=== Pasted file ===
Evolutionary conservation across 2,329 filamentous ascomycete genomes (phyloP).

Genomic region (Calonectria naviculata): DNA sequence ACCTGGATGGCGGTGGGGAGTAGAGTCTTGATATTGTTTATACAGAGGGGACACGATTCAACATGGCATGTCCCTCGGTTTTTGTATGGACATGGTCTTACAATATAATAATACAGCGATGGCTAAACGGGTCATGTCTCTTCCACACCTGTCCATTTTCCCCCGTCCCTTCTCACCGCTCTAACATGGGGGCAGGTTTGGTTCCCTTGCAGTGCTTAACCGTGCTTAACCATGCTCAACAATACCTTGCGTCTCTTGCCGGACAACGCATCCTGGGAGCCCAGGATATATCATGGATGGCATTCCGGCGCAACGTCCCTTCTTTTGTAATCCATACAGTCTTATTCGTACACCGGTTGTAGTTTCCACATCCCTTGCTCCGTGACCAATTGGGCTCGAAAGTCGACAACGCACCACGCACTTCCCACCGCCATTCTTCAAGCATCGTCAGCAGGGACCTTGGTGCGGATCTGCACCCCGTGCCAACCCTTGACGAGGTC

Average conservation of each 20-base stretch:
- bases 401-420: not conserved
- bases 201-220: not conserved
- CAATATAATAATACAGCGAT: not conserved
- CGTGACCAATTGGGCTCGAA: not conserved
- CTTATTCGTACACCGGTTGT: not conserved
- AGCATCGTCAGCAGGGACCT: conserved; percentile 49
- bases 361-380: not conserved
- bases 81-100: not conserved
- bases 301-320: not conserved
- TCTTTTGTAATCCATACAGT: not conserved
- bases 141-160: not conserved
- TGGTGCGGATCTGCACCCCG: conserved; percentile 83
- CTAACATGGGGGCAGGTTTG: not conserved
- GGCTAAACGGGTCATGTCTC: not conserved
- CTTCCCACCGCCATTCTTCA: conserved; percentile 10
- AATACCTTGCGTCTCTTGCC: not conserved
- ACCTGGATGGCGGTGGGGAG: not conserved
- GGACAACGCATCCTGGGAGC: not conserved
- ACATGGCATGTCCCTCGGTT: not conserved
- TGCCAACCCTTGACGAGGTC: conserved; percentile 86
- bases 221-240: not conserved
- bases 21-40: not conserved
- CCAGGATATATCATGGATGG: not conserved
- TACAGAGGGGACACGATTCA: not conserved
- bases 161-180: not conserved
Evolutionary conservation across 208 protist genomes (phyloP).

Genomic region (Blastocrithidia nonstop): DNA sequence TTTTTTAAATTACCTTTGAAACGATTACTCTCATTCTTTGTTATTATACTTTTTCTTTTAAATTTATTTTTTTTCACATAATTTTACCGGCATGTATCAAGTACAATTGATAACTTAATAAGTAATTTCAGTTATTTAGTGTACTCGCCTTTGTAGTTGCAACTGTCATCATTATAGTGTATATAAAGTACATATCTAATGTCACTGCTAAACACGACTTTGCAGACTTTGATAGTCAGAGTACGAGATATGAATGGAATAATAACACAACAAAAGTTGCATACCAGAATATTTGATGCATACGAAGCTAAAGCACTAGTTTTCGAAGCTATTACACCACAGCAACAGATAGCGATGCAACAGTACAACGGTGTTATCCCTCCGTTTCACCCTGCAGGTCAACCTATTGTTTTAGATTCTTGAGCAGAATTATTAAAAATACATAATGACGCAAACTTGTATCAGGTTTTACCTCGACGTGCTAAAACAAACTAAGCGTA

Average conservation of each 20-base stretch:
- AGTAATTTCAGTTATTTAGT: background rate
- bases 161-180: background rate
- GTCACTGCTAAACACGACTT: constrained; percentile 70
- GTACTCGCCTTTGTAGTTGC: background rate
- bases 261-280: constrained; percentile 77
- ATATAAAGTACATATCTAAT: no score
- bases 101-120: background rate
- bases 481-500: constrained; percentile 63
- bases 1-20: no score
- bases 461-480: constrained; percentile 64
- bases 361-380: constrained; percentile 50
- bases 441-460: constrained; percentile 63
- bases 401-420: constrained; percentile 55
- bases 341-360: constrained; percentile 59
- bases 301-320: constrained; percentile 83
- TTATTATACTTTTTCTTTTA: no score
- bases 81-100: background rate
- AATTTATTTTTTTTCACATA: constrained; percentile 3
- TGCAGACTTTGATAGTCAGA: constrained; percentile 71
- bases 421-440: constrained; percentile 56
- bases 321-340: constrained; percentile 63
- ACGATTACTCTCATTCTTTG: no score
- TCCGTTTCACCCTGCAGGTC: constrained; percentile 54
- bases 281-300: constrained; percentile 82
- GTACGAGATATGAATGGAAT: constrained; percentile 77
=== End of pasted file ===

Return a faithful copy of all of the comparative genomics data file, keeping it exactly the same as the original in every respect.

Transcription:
Evolutionary conservation across 2,329 filamentous ascomycete genomes (phyloP).

Genomic region (Calonectria naviculata): DNA sequence ACCTGGATGGCGGTGGGGAGTAGAGTCTTGATATTGTTTATACAGAGGGGACACGATTCAACATGGCATGTCCCTCGGTTTTTGTATGGACATGGTCTTACAATATAATAATACAGCGATGGCTAAACGGGTCATGTCTCTTCCACACCTGTCCATTTTCCCCCGTCCCTTCTCACCGCTCTAACATGGGGGCAGGTTTGGTTCCCTTGCAGTGCTTAACCGTGCTTAACCATGCTCAACAATACCTTGCGTCTCTTGCCGGACAACGCATCCTGGGAGCCCAGGATATATCATGGATGGCATTCCGGCGCAACGTCCCTTCTTTTGTAATCCATACAGTCTTATTCGTACACCGGTTGTAGTTTCCACATCCCTTGCTCCGTGACCAATTGGGCTCGAAAGTCGACAACGCACCACGCACTTCCCACCGCCATTCTTCAAGCATCGTCAGCAGGGACCTTGGTGCGGATCTGCACCCCGTGCCAACCCTTGACGAGGTC

Average conservation of each 20-base stretch:
- bases 401-420: not conserved
- bases 201-220: not conserved
- CAATATAATAATACAGCGAT: not conserved
- CGTGACCAATTGGGCTCGAA: not conserved
- CTTATTCGTACACCGGTTGT: not conserved
- AGCATCGTCAGCAGGGACCT: conserved; percentile 49
- bases 361-380: not conserved
- bases 81-100: not conserved
- bases 301-320: not conserved
- TCTTTTGTAATCCATACAGT: not conserved
- bases 141-160: not conserved
- TGGTGCGGATCTGCACCCCG: conserved; percentile 83
- CTAACATGGGGGCAGGTTTG: not conserved
- GGCTAAACGGGTCATGTCTC: not conserved
- CTTCCCACCGCCATTCTTCA: conserved; percentile 10
- AATACCTTGCGTCTCTTGCC: not conserved
- ACCTGGATGGCGGTGGGGAG: not conserved
- GGACAACGCATCCTGGGAGC: not conserved
- ACATGGCATGTCCCTCGGTT: not conserved
- TGCCAACCCTTGACGAGGTC: conserved; percentile 86
- bases 221-240: not conserved
- bases 21-40: not conserved
- CCAGGATATATCATGGATGG: not conserved
- TACAGAGGGGACACGATTCA: not conserved
- bases 161-180: not conserved
Evolutionary conservation across 208 protist genomes (phyloP).

Genomic region (Blastocrithidia nonstop): DNA sequence TTTTTTAAATTACCTTTGAAACGATTACTCTCATTCTTTGTTATTATACTTTTTCTTTTAAATTTATTTTTTTTCACATAATTTTACCGGCATGTATCAAGTACAATTGATAACTTAATAAGTAATTTCAGTTATTTAGTGTACTCGCCTTTGTAGTTGCAACTGTCATCATTATAGTGTATATAAAGTACATATCTAATGTCACTGCTAAACACGACTTTGCAGACTTTGATAGTCAGAGTACGAGATATGAATGGAATAATAACACAACAAAAGTTGCATACCAGAATATTTGATGCATACGAAGCTAAAGCACTAGTTTTCGAAGCTATTACACCACAGCAACAGATAGCGATGCAACAGTACAACGGTGTTATCCCTCCGTTTCACCCTGCAGGTCAACCTATTGTTTTAGATTCTTGAGCAGAATTATTAAAAATACATAATGACGCAAACTTGTATCAGGTTTTACCTCGACGTGCTAAAACAAACTAAGCGTA

Average conservation of each 20-base stretch:
- AGTAATTTCAGTTATTTAGT: background rate
- bases 161-180: background rate
- GTCACTGCTAAACACGACTT: constrained; percentile 70
- GTACTCGCCTTTGTAGTTGC: background rate
- bases 261-280: constrained; percentile 77
- ATATAAAGTACATATCTAAT: no score
- bases 101-120: background rate
- bases 481-500: constrained; percentile 63
- bases 1-20: no score
- bases 461-480: constrained; percentile 64
- bases 361-380: constrained; percentile 50
- bases 441-460: constrained; percentile 63
- bases 401-420: constrained; percentile 55
- bases 341-360: constrained; percentile 59
- bases 301-320: constrained; percentile 83
- TTATTATACTTTTTCTTTTA: no score
- bases 81-100: background rate
- AATTTATTTTTTTTCACATA: constrained; percentile 3
- TGCAGACTTTGATAGTCAGA: constrained; percentile 71
- bases 421-440: constrained; percentile 56
- bases 321-340: constrained; percentile 63
- ACGATTACTCTCATTCTTTG: no score
- TCCGTTTCACCCTGCAGGTC: constrained; percentile 54
- bases 281-300: constrained; percentile 82
- GTACGAGATATGAATGGAAT: constrained; percentile 77